2011 predictions for technical communication

Sarah O'Keefe / Opinion18 Comments

Predictions time! First, let’s review the 2010 post: cloud-based authoring begins to replace desktop authoring, increased adoption of XML alongside more sophisticated justifications, social media, collaboration, important new terms (content strategy [yes!] and decision engine [huh?]).

I’m not sure why I thought “decision engine” was going to take off, because it didn’t. Onward to 2011…

A schism in tech comm

I see a growing gap between “traditional” technical writing (that is, creating help and manuals) and modern technical communication. For a technical communicator, the following skills are likely to be in high demand:

  • Content strategy and analytical skills
  • Screencasting and webcast design and production
  • XML-based authoring
  • Working in content management systems
  • Collaborative authoring and working with user communities

For continued career success, you need to be mastering these skills. I believe that writers who “just write” are going to find themselves marginalized. By contrast, the technical communicators who can plan and deliver information products that are perceived as relevant and valuable to the business will be quite successful.

The age of accountability

In 2011, we will see the rise of accountability in technical communication. I wrote about this in some detail earlier this year:

The transition from an artisanal, unique process to a more predictable manufacturing process introduces more accountability into the content creation process for writers because it’s easier to measure content quality. (Managing technical communicators in an XML environment, June 14, 2010)

Look for curation analytics as a key concept in this space—statistics such as which topics are most read, most commented on, and what information is not found in searches.

Increased focus on business value

The idea that technical communication is valuable to a business is certainly not new. What’s new is that this idea is starting to gain some traction outside of the tech comm community. I expect to see much more attention paid to business justifications and ROI arguments for tech comm initiatives.

This increased focus on business impact matches up nicely with globalization trends. In a world where you can choose to outsource and/or offshore technical communication, it’s important to understand the true cost of doing so. Technical communication, in general, has done a poor job of quantifying the impact of information products on a company.

Make-or-break time for authoring tools

[This prediction from Alan Pringle] There are many—perhaps too many—authoring tools on the market right now. Some tools are adapting to changes in technical communication better than others. I don’t think the market of technical communicators can continue to support such a crowded field of tools, so I wouldn’t be surprised to see acquisitions, mergers, or even sunsetting.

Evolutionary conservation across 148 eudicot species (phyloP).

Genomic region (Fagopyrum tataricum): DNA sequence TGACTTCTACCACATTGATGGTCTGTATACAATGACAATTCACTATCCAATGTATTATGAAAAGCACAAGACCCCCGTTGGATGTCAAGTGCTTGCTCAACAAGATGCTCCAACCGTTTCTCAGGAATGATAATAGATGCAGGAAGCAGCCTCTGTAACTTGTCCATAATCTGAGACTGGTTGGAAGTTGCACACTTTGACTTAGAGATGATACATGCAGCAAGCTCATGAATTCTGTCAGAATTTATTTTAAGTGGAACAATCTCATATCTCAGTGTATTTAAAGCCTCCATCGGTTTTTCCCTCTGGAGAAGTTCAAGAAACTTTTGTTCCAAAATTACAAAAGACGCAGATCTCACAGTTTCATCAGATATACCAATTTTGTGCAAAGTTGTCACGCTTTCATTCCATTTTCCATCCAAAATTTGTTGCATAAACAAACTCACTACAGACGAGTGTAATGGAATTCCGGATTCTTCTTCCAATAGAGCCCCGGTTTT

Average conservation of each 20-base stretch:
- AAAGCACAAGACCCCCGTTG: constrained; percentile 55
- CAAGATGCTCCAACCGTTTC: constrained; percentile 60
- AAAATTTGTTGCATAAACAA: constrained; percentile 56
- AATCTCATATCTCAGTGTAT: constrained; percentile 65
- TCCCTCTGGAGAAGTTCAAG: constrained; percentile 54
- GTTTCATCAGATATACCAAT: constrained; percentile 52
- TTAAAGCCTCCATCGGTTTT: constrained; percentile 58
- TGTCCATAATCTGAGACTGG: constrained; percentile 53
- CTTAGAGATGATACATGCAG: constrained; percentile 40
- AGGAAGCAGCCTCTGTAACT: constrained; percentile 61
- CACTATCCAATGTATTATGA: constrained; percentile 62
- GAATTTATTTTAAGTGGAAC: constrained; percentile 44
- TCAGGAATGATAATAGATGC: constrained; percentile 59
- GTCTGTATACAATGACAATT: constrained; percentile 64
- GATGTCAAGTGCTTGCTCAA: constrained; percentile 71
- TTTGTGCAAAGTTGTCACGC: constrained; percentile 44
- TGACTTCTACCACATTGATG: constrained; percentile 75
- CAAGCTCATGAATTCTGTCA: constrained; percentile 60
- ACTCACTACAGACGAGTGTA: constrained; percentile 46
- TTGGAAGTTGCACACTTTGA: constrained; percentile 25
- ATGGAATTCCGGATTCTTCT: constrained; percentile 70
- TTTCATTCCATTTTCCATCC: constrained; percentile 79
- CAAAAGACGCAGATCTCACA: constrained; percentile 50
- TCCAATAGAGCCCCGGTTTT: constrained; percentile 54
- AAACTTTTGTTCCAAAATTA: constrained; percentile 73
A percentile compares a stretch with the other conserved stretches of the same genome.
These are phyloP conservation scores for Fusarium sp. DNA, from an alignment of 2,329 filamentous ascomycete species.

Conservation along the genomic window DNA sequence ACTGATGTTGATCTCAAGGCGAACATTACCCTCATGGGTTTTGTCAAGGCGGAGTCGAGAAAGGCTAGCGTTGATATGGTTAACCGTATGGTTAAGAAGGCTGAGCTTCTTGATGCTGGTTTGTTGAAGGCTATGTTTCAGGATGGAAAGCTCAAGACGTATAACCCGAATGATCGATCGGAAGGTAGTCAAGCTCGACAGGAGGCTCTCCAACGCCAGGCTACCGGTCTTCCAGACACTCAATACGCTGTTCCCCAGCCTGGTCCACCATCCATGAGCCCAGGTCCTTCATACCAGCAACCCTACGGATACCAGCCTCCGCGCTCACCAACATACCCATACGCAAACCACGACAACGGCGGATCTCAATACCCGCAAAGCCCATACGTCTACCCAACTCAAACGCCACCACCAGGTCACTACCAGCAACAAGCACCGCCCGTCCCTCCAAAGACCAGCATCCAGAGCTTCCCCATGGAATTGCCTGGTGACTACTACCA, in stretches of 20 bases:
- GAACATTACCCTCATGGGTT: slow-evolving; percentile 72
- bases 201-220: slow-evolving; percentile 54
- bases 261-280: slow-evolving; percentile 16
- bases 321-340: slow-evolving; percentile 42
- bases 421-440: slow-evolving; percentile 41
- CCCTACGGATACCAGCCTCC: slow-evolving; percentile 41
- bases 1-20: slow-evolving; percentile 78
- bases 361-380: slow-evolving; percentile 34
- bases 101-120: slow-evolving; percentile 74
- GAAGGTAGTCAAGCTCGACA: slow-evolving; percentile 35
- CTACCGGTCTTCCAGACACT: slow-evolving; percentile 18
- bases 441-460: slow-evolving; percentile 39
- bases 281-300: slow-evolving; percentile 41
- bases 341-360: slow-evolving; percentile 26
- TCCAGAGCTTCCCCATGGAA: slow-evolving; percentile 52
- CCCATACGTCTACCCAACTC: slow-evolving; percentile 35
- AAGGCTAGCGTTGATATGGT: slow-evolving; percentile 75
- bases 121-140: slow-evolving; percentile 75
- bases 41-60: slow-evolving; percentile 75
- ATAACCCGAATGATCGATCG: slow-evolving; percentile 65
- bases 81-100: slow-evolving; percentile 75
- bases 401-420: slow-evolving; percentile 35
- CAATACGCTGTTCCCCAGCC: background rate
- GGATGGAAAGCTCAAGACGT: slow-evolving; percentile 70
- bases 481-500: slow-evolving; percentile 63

What are your predictions for 20101?

About the Author

Sarah O'Keefe

Twitter

Content strategy consultant and founder of Scriptorium Publishing. Bilingual English-German, voracious reader, water sports, knitting, and college basketball (go Blue Devils!). Aversions to raw tomatoes, eggplant, and checked baggage.

18 Comments on “2011 predictions for technical communication”

  1. LOL!! Your last sentence… don’t ya mean 2011? 🙂

    FWIW, I’m thinking CMS and XML are going to continue to gain traction in 2011. And buzz words such as “content strategy” will become more widely used as tech comm folks insert themselves into other areas of the business (increasing their business justification). Content reuse across disparate groups should also continue to grow. And I do think globalization will become a more important aspect of what we do… we need to understand the process, how it works, and how to make it most efficient. Manually handling L10N is an archaic method, and that’s where a CMS will help.

  2. Wow — this is a great set of predictions, Sarah. I couldn’t agree more about the need for accountability and the need to focus on business value. I hope you’re right that the spotlight will turn to these issues in 2011.

    I also agree that writers who “just write” will find themselves marginalized, but until now I hadn’t thought in terms of a schism. However, I think the word you chose is apt. With Tom Johnson’s recent “Martin Luther” post in mind, maybe it’s time to come up with 95 theses and put them on someone’s door. (I’ll use Post-It notes — less messy than nails.)

  3. I think you are spot on Sarah. It may take awhile for the “schism” to reach all facets of the industry but it will happen. In the meantime jobs titles such as Content Strategist will continue to increase.

    As for the number of HATs, we can only wait and see. There is fierce competition between the main players that’s for sure. I’m more familiar with Adobe products and they really seem to pushing the boundaries of functionality, particularly into the areas mentioned in your post. I know they are not alone in this though. Interesting times.

  4. Hallo Sarah 🙂

    Good set of predictions! I particularly like your list of skills that will be in high demand (under the heading “A schism in tech comm”).

    Personally, I’m not so sure of the value of documentation in the form of videos and screencasts. But I think you’re spot on when you use the word “perceived” in this follow-up section:
    “..technical communicators who can plan and deliver information products that are perceived as relevant and valuable to the business…”